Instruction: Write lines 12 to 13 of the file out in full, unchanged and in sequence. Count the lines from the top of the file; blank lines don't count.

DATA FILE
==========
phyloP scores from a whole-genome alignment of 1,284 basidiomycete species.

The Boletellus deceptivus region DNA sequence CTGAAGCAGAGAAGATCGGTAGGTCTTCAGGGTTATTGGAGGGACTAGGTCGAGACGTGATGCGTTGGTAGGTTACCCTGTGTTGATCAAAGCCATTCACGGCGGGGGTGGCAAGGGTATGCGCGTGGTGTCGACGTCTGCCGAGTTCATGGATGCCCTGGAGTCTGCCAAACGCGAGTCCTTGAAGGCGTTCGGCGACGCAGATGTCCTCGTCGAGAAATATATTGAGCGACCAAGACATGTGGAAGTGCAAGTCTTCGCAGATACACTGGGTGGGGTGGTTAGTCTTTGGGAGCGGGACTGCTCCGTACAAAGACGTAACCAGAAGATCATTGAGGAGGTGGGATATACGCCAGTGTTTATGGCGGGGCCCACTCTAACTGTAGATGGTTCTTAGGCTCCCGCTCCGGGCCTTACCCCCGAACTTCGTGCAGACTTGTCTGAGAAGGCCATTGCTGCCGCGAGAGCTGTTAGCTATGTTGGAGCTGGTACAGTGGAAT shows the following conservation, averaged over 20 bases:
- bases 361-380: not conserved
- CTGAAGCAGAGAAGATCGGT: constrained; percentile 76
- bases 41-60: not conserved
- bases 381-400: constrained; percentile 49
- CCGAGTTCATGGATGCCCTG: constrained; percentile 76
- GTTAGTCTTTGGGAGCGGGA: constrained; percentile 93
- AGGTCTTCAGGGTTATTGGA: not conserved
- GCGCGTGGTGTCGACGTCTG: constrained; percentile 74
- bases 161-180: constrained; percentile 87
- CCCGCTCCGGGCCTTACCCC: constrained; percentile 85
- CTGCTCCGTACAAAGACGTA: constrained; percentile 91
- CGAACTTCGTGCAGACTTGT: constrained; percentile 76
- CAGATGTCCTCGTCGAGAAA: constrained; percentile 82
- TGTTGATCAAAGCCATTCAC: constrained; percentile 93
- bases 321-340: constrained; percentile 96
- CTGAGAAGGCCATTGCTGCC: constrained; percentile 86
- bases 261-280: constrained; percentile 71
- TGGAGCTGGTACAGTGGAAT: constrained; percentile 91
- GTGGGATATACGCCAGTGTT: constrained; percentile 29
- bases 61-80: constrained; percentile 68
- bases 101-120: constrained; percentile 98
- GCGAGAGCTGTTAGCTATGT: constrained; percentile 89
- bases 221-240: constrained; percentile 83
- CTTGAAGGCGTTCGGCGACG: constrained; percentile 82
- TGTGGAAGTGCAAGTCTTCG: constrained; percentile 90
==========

- CCCGCTCCGGGCCTTACCCC: constrained; percentile 85
- CTGCTCCGTACAAAGACGTA: constrained; percentile 91